OTA updates for Embedded Linux, part 1 – Fundamentals and implementation

The need for updates

Once an Embedded Linux product leaves the lab and enters the real-world, the question of how to update the device will become important to consider.

Updates are not always necessary, but it’s hard to think of any software that does not have bugs that are discovered at some point. Even if your software is perfect, if the device communicates on networks or the internet with any open-source libraries, security updates may become a necessity.

Take the example of CVE-2104-01650 (Heartbleed). This vulnerability affected the OpenSSL cryptography library and by extension two-thirds of websites on the net. Even now, three years later, there are many Embedded Linux devices running an undefended version of OpenSSL, wide-open for attack.

Block vs file updates

When talking about updating Linux, you might see “block” and “file” update systems being mentioned. This refers to updating an entire partition at a time by writing straight to the block device or updating individual files to perform the update. You may be familiar with file update systems from Desktop or Server Linux (“sudo apt-get upgrade” for example).

In Embedded Linux block based upgrades are the way to go due to their atomicity and the fact that an entire filesystem is normally the output of an Embedded Linux build system. We expect the storage space on each embedded device to be constant for a particular product, so we create the same size partition each time. This type of update goes hand in hand with having some sort of fall-back or recovery image.

Recovery in event of failure

We never want the device to be left in an unusable state (if, for example, a power outage happens). We can solve this by ensuring that it is always possible to “fall back” to another partition should anything in the update process go wrong.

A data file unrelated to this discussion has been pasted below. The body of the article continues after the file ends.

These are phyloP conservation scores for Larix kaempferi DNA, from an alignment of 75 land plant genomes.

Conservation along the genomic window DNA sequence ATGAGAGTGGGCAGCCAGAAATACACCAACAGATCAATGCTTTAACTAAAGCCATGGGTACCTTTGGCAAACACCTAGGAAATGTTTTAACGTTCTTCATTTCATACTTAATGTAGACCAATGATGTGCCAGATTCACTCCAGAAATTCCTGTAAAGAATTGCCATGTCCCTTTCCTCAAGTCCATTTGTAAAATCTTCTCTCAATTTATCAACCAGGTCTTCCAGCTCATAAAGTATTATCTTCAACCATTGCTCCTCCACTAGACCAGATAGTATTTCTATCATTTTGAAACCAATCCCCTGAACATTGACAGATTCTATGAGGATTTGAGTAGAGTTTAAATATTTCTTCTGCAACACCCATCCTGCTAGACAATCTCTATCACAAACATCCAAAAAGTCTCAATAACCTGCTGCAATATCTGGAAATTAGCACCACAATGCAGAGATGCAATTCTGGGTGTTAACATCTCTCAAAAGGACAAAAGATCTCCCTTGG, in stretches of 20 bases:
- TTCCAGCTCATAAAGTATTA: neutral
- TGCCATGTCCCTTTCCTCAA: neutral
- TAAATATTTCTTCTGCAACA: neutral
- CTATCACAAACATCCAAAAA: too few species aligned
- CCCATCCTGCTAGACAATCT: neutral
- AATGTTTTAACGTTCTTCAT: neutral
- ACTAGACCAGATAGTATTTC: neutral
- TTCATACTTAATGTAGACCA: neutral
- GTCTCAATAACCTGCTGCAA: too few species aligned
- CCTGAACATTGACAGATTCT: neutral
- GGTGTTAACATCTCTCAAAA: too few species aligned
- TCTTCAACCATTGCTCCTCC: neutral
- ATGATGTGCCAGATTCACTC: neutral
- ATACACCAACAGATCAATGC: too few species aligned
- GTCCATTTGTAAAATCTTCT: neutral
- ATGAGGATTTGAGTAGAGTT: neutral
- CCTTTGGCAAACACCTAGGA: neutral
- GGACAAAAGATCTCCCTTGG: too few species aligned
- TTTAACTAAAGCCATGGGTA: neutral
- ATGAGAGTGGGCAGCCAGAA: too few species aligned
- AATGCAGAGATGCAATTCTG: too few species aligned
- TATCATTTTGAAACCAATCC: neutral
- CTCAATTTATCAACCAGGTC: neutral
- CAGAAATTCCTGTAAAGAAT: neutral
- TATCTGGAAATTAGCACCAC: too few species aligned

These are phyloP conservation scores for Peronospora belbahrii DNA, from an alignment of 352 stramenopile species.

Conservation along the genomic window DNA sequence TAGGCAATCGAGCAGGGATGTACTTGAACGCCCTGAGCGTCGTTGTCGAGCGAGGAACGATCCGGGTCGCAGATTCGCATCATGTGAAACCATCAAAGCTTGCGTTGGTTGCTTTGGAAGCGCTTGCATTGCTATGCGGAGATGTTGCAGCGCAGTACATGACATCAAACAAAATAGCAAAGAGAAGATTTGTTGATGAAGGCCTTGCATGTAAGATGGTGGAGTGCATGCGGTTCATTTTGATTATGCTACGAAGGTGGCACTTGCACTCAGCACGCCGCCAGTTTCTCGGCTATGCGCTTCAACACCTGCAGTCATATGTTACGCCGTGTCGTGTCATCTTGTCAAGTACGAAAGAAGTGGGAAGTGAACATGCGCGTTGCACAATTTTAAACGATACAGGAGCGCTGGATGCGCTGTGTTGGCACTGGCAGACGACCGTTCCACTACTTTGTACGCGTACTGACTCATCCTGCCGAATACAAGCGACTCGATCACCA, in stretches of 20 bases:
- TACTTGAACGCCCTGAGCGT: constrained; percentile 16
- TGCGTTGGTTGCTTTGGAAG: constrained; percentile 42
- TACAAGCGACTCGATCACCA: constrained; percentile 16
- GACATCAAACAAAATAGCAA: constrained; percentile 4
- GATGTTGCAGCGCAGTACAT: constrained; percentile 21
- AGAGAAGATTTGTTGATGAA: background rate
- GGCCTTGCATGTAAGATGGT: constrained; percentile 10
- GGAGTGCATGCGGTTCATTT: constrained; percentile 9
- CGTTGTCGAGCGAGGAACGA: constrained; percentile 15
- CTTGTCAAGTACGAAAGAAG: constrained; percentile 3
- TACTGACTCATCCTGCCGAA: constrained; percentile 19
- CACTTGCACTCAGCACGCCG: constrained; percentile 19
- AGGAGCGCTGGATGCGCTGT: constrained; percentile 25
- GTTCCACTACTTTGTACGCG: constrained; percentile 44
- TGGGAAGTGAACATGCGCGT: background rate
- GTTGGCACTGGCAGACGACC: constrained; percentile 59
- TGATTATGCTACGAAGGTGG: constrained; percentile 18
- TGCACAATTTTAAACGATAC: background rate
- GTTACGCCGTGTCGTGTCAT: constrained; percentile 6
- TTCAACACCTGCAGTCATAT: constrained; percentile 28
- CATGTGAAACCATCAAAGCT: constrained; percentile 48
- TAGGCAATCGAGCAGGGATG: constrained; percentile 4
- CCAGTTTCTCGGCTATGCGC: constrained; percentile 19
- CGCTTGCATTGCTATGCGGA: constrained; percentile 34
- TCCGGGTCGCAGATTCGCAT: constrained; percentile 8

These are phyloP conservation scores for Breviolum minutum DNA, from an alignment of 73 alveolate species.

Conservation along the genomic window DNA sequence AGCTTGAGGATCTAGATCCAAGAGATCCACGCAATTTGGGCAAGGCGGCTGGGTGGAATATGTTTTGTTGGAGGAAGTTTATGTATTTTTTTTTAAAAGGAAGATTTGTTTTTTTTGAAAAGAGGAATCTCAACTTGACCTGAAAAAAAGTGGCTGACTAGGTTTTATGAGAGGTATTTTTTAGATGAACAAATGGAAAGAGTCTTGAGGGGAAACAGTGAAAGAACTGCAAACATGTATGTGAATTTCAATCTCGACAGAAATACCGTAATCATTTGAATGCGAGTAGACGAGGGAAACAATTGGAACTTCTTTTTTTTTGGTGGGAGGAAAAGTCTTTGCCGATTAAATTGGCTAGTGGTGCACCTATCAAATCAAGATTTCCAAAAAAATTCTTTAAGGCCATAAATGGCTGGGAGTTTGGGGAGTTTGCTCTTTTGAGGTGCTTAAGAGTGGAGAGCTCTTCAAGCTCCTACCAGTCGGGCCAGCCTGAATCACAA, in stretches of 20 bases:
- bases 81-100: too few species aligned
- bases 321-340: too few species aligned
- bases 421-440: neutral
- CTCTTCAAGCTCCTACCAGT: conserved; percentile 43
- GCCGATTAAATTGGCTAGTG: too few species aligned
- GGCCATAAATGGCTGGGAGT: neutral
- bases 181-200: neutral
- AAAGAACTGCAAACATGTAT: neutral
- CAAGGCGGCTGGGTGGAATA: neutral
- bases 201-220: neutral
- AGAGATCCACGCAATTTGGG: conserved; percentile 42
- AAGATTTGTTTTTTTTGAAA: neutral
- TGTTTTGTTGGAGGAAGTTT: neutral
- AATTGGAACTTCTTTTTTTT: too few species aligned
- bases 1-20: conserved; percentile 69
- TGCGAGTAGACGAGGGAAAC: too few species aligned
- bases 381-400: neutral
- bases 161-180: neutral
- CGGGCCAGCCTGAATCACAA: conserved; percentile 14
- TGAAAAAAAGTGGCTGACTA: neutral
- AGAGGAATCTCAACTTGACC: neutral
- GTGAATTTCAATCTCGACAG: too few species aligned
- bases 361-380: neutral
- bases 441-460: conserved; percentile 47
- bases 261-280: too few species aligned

Figure 1. Recovery in event of a failure – fall back options (Source: ByteSnap)

Above you can see two possible implementations of a fallback mode in case of a power outage. On the left hand side, the Bootloader boots a rescue partition, which then boots into a main partition. On the right hand side, the Bootloader boots one of two partitions based on a switch.

The bootloader should implement some method of determining if a boot has been successful, and if it hasn’t it should return to the rescue partition (left-hand diagram), or the previous working partition (right-hand diagram).

The rescue method (left-hand) allows more space to be provided to the Main Partition, whereas the dual-rootfs method (right-hand) requires the space to be split up more or less evenly between the two partitions. If space is not an issue, then it is recommended to use the dual-rootfs method, only because it will result in less down-time. Updating via the rescue method requires two reboots, one into the rescue partition and then another back into the main. The dual-rootfs method only requires one reboot as update can be performed at any time.

What you can’t update securely in these systems is the bootloader (or indeed the rescue partition). If you want to be able to update the bootloader too, you would require two separate bootloaders partitions, and some sort of Board-Management-Controller to implement the logic of switching between the two.